EGI CSIRT:Security challenges
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| Incident handling | Alerts | Monitoring | Security challenges | Procedures | Dissemination
Terms of reference
The Security Service Challenges (SSC) are executed under the authority of the EGI-CSIRT.
The goal of the EGI-CSIRT Security Drills, is to investigate whether sufficient information is available to be able conduct an audit trace as part of an incident response, and to ensure that appropriate communications channels are available.
More specifically, the SSC will address the following security aspects of the Grid:
- Compliance with, and understanding of, the Audit Requirements for EGI;
- Compliance with, and understanding of, the EGI-CSIRT Incident Handling and Response Guide;
- The overall execution of the incident handling procedures.
EGI-CSIRT conducts the SSC semi-regularly across all the EGI Grid Sites. The particulars of the challenge will evolve over time. Additional information, including historical information, about the SSC is available from the SSC Wiki. Outline of the Challenge
The test job is a program which is launched by means of the published methods applicable to the Grid. It will be submitted under unobtrusive credentials that will be retained for the duration of the test. After 72 wall-clock-hours, the job will terminate itself. During this time, the job will mostly lie dormant, but it will wake up occasionally to report its presence through an out-of-band logging channel. While the job is active, the Security Service at the target Site is asked to make certain investigations and to take actions. The events are recorded. Launching the Challenge
The Test Operator (TOP) submits a Grid job to a Computing Element (CE) located on the Site under test. The job is submitted under valid credentials, i.e. Distinguished Name (DN) and Virtual Organization (VO). Requirements on the challenged sites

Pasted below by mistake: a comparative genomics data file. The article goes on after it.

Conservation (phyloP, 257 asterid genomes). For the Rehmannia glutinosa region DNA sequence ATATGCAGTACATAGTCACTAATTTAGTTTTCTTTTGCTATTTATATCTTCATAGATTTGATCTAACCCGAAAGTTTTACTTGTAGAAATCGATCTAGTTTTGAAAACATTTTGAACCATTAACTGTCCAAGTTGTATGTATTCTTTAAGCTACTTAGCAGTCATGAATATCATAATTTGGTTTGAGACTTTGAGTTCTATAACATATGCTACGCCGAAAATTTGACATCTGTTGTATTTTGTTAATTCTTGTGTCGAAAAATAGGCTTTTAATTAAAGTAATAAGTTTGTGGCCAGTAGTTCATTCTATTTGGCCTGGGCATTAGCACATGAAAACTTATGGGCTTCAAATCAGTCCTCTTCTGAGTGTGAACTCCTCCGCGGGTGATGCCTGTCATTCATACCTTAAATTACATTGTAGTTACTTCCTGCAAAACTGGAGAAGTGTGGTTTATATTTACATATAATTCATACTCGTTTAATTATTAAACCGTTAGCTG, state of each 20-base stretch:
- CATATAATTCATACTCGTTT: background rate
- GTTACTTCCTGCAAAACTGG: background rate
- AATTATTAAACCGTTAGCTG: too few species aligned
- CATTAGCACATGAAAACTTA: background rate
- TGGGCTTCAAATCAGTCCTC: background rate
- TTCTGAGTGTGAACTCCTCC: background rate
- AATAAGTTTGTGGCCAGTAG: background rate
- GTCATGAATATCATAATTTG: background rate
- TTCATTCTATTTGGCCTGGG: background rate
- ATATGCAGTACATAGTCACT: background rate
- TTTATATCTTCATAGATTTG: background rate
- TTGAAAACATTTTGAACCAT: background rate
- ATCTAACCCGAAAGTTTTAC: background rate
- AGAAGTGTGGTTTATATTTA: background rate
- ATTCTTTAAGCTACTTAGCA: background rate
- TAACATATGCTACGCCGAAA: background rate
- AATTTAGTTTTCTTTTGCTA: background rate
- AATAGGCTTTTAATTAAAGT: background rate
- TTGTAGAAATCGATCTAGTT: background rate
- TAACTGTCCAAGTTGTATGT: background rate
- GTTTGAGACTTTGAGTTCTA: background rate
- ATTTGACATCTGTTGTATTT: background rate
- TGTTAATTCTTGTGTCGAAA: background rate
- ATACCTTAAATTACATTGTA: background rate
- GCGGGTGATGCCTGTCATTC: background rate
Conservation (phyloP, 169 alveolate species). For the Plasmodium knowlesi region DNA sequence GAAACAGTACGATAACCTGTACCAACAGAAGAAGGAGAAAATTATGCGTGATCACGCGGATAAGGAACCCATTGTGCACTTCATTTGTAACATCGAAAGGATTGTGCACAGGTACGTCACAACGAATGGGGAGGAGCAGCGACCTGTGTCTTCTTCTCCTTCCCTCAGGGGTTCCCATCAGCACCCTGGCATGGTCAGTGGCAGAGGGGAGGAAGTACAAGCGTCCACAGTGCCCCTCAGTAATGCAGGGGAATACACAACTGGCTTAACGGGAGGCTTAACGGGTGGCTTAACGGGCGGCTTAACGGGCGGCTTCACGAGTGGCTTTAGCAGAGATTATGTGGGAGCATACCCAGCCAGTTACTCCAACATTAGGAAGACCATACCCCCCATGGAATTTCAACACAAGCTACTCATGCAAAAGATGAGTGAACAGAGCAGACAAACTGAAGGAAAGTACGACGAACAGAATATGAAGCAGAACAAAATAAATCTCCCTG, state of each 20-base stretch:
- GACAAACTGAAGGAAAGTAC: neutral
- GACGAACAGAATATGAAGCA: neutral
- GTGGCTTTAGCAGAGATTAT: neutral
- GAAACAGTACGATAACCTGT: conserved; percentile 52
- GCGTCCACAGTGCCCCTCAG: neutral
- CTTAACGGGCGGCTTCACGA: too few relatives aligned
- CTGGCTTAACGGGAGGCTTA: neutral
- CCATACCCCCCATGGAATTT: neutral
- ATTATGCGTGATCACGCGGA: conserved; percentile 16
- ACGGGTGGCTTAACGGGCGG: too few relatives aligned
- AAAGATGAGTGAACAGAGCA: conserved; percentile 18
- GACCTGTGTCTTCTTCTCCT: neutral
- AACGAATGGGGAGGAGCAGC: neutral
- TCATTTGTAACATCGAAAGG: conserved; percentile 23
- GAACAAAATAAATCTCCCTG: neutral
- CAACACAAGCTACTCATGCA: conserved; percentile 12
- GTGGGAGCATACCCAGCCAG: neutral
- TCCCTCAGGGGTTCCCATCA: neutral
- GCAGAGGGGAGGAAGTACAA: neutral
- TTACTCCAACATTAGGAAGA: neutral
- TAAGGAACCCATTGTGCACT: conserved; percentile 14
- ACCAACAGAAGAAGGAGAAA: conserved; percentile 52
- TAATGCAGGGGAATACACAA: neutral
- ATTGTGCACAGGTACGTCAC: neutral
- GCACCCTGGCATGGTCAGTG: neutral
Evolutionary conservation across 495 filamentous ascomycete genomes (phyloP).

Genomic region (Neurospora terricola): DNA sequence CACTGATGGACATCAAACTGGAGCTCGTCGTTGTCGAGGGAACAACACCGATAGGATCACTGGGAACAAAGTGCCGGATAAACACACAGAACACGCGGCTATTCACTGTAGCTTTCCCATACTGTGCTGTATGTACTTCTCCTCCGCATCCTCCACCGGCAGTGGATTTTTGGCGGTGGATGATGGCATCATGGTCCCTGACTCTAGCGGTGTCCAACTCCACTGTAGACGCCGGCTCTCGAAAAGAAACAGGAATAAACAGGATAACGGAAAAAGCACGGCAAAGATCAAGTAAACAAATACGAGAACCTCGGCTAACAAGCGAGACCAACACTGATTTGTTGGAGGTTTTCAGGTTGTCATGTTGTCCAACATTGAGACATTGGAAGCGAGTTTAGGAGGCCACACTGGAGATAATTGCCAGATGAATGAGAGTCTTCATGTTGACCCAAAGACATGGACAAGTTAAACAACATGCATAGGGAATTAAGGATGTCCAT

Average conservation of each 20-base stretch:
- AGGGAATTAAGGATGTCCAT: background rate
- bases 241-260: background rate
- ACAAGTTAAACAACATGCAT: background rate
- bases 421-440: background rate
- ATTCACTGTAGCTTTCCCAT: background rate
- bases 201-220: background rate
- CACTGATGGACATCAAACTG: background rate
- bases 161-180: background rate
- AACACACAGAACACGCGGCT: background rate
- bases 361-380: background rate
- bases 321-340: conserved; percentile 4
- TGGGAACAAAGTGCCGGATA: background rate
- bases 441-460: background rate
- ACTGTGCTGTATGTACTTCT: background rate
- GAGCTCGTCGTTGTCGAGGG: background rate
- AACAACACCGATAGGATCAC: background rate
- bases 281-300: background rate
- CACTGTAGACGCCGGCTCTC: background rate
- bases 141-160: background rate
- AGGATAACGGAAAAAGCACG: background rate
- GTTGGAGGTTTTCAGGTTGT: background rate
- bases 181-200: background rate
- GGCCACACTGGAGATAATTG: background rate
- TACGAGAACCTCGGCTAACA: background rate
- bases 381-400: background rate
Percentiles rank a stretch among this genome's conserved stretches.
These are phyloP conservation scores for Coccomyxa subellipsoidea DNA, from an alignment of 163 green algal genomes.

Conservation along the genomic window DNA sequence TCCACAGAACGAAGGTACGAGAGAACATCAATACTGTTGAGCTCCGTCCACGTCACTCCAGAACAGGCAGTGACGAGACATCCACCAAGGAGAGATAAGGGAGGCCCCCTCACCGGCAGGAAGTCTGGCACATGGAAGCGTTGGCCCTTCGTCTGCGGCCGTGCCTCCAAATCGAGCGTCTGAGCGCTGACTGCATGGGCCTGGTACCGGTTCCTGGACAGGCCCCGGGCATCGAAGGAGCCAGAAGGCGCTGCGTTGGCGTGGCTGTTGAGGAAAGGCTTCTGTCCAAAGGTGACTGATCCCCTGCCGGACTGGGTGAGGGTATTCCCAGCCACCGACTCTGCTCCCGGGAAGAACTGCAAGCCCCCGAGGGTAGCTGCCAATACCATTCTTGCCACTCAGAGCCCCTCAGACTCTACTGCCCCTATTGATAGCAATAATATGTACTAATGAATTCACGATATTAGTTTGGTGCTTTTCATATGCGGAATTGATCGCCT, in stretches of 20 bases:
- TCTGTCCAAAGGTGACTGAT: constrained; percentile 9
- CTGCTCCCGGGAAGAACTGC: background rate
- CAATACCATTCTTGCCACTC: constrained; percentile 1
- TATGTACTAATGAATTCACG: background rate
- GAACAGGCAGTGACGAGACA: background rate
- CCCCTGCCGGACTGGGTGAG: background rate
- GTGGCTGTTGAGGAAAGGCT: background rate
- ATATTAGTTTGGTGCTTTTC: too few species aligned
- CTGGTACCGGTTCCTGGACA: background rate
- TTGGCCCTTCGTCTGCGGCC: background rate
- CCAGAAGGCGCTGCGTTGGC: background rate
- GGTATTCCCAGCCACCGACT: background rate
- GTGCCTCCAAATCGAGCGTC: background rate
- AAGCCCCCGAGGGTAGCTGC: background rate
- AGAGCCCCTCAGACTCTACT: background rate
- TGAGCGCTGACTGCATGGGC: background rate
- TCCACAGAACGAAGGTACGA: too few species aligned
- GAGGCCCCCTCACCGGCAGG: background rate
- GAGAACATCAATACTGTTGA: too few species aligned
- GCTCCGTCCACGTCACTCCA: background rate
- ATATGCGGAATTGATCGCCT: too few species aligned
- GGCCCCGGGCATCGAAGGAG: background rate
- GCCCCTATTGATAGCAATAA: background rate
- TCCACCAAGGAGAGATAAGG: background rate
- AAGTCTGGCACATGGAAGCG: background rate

The sites contacted for a challenge are asked to follow the normal security incident response procedure, and react exactly as if the incident was real, with the two following exceptions:
1. No sanctions must be applied against the Virtual Organization (VO) that was used to submit the job. 2. All "multi-destination" alerts must be addressed to the e-mail list which has been designated for the test: firstname.lastname@example.org DO NOT use: email@example.com for Security Service Challenges. Instead, insert the originally intended "multi-destination" address(es) in the body of your message.
Alerting and Reporting
All e-mail exchanges related to the SSC incident, MUST:
1. Include the text “[THIS IS A TEST][<NAME OF YOUR SITE>]” in the “Subject” field; 2. Show the following text as the first part of the message: This e-mail is an alert about a TEST incident. It is executed under the supervision of EGEE/LCG Operational Security Coordination Team (OSCT) as part of the OSCT Security Services Challenge (SSC). More information about the SSC can be found at https://wiki.egi.eu/wiki/EGI_CSIRT:SSC You are asked to following the normal incident procedure, but you MUST_NOT take any collective action against the VO of the offending user. 3. When the out-of-band log shows that the job is established at the designated CE, then TOP alerts the Computer Security Incident Response Team (CSIRT) at the target Site with the following message: Consider any activity from the following user as malicious. The distinguished name (DN) of the user is: <The user DN> Please handle this test incident according to the normal incident response procedure with the two exceptions listed below: 1. No sanctions must be applied against the Virtual Organization (VO) that was used to submit the job. 2. All "multi-destination" alerts must be addressed to the e-mail list which has been designated for the test: firstname.lastname@example.org DO NOT use email@example.com for Security Challenges. Instead, insert the originally intended "multi-destination" address(es) in the body of your message.